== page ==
2018 spat me into 2019 before I felt ready! The good news is now I’m ready! So, belated New Year greetings!
I have a plan for 2019, well sort of. I slumped my way towards the end of last year after an action packed Spring, Summer and Autumn. I don’t have a crystal ball but this year is not about puppies or kittens or any other sort of fluffy fur-balls as far as I’m aware. This year is about my writing. Thanks to my wonderful diary courtesy of Charlie at Urban Writers Retreats I can hold myself to account. I shall be either patting myself on the back, or slapping myself around the face, depending on how things are going! I’m happy to report so far no faces have been slapped! 🤣 Happy New Year!
When I was young I desperately wanted a doll for Christmas. Not just any doll, a special Tiny Tears doll. It’s quite profound to think the doll I was taken with was a doll that cried.
We never had much money, and the doll was expensive. I prayed Santa would make it happen. I didn’t hold out much hope, I had not been the perfect child!
Christmas came, and low and behold, the baby was born – I had obviously behaved better than I gave myself credit for! Alongside my treasured Tiny Tears, I was given books by my grandfather – Ant and Bee, and The Cat in the Hat. I was 5 years old. I named my doll Trudy. I washed her, played with her and read her bedtime stories. I was in Christmas heaven.
My euphoria lasted all of about 3 days. My naughty little sister decided it was time for dolly to have a ‘makeover’. She poked out her eye and gave her a nasty red pen rash! It was time to take dolly to the hospital – the prognosis was not good. After my initial hysteria, I grew accustomed to my unsightly doll, who was now rocking a funky eye patch, and freshly cut hair. I would sit for hours reading books to her. I even took her to the library! Over the years my love of reading increased – my doll playing not so much!
I loved that doll, but I loved reading more. It was the year my love affair with books began.
I couldn’t tell you what happened to Trudy, but the books are safely here with me and always will be.
Giving a book for Christmas is so much more than giving a present. Books have staying power, you don’t discard them for the next best something or other – they are the best. Sometimes you re-read them, sometimes you pass them on. Books hold so much power, sometimes I think we forget just how amazing they can be. They have the power to change our opinions, the power to make us feel, the power to open up new worlds, the power to teach, they can make us laugh and cry… I could go on and on, but you get the idea – books are powerful!
Giving a book is as personal as it gets. You are giving over a piece of yourself and saying ‘this speaks to me, I hope you enjoy it.’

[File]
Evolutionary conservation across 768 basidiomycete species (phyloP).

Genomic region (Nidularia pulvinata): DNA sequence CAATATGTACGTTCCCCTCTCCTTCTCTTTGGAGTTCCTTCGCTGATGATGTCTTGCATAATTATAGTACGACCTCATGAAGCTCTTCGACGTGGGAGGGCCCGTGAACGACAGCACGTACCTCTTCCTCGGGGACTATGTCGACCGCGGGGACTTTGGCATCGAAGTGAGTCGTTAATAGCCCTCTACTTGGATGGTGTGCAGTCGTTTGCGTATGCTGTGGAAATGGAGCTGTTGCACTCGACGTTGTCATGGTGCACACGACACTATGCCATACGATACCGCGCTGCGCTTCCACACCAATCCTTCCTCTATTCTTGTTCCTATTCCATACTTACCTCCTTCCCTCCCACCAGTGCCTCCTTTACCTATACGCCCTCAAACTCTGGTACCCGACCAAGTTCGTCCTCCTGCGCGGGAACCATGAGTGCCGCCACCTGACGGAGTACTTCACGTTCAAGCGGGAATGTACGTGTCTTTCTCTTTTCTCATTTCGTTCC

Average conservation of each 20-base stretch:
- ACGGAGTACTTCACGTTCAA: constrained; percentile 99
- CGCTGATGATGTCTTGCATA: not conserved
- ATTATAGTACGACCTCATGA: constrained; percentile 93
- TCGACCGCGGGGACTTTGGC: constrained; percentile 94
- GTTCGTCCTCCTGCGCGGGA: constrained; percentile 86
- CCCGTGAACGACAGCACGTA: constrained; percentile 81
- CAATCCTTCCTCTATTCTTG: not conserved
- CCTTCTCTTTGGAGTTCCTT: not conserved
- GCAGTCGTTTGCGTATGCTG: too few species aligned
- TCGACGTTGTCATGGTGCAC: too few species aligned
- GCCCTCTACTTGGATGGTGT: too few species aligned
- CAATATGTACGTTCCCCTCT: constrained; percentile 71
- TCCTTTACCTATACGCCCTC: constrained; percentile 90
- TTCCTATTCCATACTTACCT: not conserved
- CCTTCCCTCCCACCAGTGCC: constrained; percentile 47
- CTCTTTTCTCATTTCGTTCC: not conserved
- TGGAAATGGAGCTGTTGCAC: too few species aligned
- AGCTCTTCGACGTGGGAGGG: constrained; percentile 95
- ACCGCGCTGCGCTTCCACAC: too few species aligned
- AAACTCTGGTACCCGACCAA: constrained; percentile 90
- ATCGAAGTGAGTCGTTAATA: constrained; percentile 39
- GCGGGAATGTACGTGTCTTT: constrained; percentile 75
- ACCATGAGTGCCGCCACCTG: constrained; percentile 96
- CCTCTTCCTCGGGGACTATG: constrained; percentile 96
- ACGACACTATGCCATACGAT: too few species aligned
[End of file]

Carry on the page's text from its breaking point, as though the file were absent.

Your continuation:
This Christmas I challenge you to think about a book you wished more people knew about, then gift it to a friend. It is the season for giving after all.
If you’ve read a book you wished more people knew about, please pop a comment in the box below and share the love…
Sitting on the train back from Manchester I let my mind wander. Is space really the final frontier? Perhaps, but I would argue there is one that lurks a lot closer to home. The confines by which we live, think, engage and converse are all set…by us. We have errected our own barriers, our own limits. Nowhere is this more obvious than in the way we work.
We have conditioned ourselves to be busy bees, always having somewhere to go, something to do. ‘I’m busy people’ we shout to anyone that will listen. But what if we stopped? Someone I admire once said if he saw me staring from the window he knew I was thinking. I may have just been thinking about what I’d like for tea, or when I needed to feed the dog, but the fact I’d given myself the head space meant I was already a step ahead. Giving yourself the freedom to ‘just be’ and let your mind do its thing can sometimes get lost in the drama of life. The ‘I’m too busy’ to think mantra perches on your shoulder and before you know it 💥 – another day gone.
So lovely people my advise for a rainy December day – ditch the ‘busy barrier’ and give yourself the time and space to think – you’ll be amazed at what happens!
No one said this writing lark was easy! Well, if they did they were either lying or delusional.
With lots of ‘life events’ consuming a large portion of 2018, my writing for the most part has taken a backseat. Yes, of course I have dabbled, I have written everyday but not ‘big’ writing. For ‘big’ writing I needed time and headspace, both of which have been in short supply this year.
From birthing puppies (I kid you not), to providing a taxi service for the kids, 2018 has added a few more ‘life lived’ chapters to my story.
With Autumn well and truly ensconced (what a fine word ensconced is), I am getting back into my groove and tap tap tapping away. Dark nights and dark mornings I love them!